Buffer 21 initiates simultaneous bids on each one of its appearances at the connector 3 subgroups in response to a command from computer 20 for obtaining pretranslation for an initial call. Accordingly, a single pretranslation request from computer 20 is afforded an opportunity to be served by any of subgroups 3-1 to 3-3, whereas the originating registers 1-1 to 1-N compete for service only in the particular connector 3 subgroup to which they are assigned. Such plural bids alone provide for preferential treatment for subsystem 18.
Depending upon the sequentially activated state of the connector 3 subgroups 3-1 to 3-3 and on the particular bids from originating registers then present in each subgroup, any one of the subgroups may first respond to the plural subsystem 18 bids. The services of the first responding subgroup are accepted by buffer 21, at which time information representing the originator dialed digits to be pretranslated are transferred from buffer 21 to tehe responding subgroup and thence to one of pretranslators 2. In response to the plural bids, each nonresponding connector 3 subgroup has registered in their priority queues a buffer 21 bid with preferential status therein determined in accordance with the initial time of placing the plural bids. My bid holding feature operates to utilize these bids for preferentially obtaining pretranslation for a subsequent call received by subsystem 18. The bid holding feature is activated by computer 20, in this illustrative embodiment, only in the event concurrent, or overlapping, calls are received by subsystem 18. In this event, after completing pretranslation operations pertaining to the first received call, the upon command from computer 20, buffer 21 operates for holding the bids to the nonresponding connector 3 subgroups for serving the subsequently received call.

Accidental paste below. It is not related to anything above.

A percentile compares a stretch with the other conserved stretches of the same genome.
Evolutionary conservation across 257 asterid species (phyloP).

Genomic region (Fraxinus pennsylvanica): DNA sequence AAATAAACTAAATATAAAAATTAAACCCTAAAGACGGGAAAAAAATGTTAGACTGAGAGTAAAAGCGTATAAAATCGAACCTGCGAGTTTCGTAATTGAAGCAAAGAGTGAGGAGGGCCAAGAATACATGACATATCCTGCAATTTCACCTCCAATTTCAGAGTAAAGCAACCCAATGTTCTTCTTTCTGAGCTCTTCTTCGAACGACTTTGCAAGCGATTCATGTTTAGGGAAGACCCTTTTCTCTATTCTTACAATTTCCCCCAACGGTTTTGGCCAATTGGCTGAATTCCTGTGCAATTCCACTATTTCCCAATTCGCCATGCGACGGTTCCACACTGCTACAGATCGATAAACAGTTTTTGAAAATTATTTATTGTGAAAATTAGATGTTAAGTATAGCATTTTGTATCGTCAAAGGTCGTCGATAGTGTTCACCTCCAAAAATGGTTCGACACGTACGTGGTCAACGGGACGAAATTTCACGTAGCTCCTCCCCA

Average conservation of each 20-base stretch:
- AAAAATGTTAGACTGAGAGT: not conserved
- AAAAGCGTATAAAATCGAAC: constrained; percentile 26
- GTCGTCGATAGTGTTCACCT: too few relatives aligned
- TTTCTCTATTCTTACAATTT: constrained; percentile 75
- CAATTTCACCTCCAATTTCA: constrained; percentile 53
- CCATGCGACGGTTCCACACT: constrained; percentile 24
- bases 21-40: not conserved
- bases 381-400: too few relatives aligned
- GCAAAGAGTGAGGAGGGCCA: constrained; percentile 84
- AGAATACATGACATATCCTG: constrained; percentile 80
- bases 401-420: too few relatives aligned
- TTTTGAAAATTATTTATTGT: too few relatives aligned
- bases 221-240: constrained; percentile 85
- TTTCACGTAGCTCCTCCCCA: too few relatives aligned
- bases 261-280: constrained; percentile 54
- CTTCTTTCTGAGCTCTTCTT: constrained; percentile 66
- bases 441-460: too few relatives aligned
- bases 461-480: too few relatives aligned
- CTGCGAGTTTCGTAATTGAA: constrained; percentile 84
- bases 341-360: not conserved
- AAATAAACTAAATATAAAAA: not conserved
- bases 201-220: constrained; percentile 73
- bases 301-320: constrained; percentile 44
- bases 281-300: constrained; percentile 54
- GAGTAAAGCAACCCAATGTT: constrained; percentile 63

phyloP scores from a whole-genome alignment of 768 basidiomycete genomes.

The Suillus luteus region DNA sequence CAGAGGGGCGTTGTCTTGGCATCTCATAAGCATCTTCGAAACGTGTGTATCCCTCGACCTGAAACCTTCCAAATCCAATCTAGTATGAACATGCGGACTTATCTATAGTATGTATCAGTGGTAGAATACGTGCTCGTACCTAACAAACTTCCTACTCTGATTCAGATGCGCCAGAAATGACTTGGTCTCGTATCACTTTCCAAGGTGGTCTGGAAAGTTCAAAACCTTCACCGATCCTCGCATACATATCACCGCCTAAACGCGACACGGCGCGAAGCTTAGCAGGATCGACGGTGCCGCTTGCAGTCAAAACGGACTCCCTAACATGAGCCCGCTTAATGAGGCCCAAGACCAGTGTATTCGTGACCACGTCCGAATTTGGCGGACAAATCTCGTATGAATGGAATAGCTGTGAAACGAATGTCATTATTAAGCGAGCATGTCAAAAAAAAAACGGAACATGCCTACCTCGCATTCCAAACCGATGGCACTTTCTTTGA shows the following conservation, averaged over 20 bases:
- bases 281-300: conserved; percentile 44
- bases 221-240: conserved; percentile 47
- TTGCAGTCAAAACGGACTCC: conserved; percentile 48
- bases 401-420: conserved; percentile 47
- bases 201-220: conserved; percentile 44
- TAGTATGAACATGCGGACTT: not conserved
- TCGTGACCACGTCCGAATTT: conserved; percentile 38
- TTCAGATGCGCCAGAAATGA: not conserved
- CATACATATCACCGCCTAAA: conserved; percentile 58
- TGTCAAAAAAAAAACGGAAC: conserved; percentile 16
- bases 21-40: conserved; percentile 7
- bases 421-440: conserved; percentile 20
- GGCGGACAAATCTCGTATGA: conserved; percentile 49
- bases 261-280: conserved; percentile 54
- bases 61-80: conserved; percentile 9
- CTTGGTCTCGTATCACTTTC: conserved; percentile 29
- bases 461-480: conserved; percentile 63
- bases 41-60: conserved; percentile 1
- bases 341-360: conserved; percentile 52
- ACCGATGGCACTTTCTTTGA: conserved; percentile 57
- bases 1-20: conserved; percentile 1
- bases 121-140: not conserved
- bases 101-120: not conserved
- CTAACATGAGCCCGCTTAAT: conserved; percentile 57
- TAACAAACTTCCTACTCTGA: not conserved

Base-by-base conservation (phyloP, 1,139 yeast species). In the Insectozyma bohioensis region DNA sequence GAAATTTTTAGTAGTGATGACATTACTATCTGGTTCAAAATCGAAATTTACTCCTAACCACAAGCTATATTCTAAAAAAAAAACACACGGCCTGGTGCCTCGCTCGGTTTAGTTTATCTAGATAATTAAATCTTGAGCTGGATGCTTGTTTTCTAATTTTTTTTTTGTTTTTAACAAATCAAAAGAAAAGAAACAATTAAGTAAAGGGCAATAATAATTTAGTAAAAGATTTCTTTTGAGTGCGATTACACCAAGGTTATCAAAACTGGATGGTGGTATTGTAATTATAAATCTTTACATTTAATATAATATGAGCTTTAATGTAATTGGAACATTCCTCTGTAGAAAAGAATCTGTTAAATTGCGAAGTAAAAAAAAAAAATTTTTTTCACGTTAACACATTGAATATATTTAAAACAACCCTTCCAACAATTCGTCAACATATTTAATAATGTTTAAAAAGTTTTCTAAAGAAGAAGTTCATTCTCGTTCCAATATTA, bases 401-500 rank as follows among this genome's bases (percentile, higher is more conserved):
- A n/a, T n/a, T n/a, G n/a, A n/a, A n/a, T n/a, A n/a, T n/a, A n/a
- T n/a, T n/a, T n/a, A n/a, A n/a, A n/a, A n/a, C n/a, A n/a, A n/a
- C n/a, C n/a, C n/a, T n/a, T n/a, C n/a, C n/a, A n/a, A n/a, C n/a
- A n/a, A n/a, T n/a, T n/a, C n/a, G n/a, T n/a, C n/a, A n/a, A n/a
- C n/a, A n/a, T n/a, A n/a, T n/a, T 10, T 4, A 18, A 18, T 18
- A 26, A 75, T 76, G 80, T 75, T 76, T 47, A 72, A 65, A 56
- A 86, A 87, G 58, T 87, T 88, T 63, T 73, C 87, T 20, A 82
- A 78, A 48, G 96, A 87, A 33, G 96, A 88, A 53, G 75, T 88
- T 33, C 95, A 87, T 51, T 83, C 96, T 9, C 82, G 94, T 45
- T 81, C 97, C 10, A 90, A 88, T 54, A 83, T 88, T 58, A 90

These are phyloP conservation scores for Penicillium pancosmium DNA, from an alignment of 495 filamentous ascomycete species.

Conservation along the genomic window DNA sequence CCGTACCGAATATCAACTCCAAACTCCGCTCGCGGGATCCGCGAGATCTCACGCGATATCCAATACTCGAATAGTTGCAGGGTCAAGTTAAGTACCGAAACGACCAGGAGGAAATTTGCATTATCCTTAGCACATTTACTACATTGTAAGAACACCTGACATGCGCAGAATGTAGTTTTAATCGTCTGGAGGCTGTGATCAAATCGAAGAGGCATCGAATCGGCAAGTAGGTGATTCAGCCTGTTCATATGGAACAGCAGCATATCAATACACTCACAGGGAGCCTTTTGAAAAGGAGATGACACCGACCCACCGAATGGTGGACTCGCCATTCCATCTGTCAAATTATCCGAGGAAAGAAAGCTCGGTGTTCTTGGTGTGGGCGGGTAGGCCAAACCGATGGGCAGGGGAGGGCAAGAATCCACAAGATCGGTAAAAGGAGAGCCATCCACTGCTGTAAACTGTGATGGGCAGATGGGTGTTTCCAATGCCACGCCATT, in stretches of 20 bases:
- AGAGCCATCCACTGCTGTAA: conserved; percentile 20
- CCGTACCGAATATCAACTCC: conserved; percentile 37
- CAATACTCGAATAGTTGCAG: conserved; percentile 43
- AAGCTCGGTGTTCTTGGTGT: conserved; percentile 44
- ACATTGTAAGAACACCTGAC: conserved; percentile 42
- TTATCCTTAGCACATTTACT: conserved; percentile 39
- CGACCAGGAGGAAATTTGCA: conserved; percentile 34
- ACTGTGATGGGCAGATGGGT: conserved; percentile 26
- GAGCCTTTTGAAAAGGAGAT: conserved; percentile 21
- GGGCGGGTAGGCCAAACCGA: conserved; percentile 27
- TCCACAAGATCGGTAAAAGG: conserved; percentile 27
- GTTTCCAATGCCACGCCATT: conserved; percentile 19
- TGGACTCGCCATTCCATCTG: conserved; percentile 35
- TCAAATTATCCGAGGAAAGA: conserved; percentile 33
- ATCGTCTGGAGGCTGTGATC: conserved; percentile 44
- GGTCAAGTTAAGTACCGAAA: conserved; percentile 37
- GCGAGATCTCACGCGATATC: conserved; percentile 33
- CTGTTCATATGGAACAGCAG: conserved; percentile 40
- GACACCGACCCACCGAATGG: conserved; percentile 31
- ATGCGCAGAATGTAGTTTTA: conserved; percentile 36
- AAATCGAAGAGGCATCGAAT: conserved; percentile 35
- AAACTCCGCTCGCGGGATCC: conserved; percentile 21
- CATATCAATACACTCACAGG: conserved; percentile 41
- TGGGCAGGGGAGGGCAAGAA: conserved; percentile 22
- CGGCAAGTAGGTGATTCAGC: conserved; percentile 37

It should be understood that the foregoing bid holding feature is not limited to this illustrative embodiment in which the feature is activated only in response to overlapping requests. For example, one variation might involve holding the bids in all events until another connector 3 subgroup responds. At that time, that subgroup could be used to serve a request if then present. If a request is not present, the responding subgroup could then be released. Those skilled in the art no doubt can conceive of other variations within the scope of this teaching.
A detailed disclosure of one specific embodiment of buffer 21 is shown in FIGS. 2 and 3 when arranged according to FIG. 4 and which incorporates the above plural bid and preference holding features. FIG. 2 includes the buffer 21 circuitry necessary for realizing the control function interface between computer 20 and the pretranslator connector 3. FIG. 3 contains the data communication interface between computer 20 and the connector 3 and includes the communication paths 24 and 25 and circuits 26-1 to 26-Q for transferring in parallel from computer 20 to connector 3 the data representing the digits to be pretranslated. Other communication paths 27 and 28 and buffer receiving circuitry 29 in FIG. 3 represent the means via which the results are returned to computer 20.
The control circuitry of FIG. 2 includes control relays ST and HD which are operated under control of computer 20 for initiating the plural bidding and preference holding operations. Buffer 21 of FIG. 2 further comprises subcircuits 21-1 to 21-3 which are partially controlled by operations of the above control relays for effectuating the bid and hold operations. Each one of subcircuits 21-1 to 21-3 communicates individually with the separate subgroup of connector 3 for obtaining pretranslator service via that subgroup. The communication signals passed therebetween include a bid signal on lead BID and other signals on leads RLS and ACK on communication paths 32-1 to 32-3 for effecting orderly release operations of a pretranslator 2, connector 3 and buffer 21.
The details of connector 3 and its subgroups are set forth in the Avery patent. The details of the priority queue 3-10 for subgroup 3-1, for example, are set forth in FIG. 9 of that patent. The BID, RLS and ACK leads extending to subgroup 3-1 correspond, respectively, to leads 112, 905 and 114 of FIG. 9 of the patent. The connector 3 is not described further here, as its implementation is unnecessary to an understanding of my invention.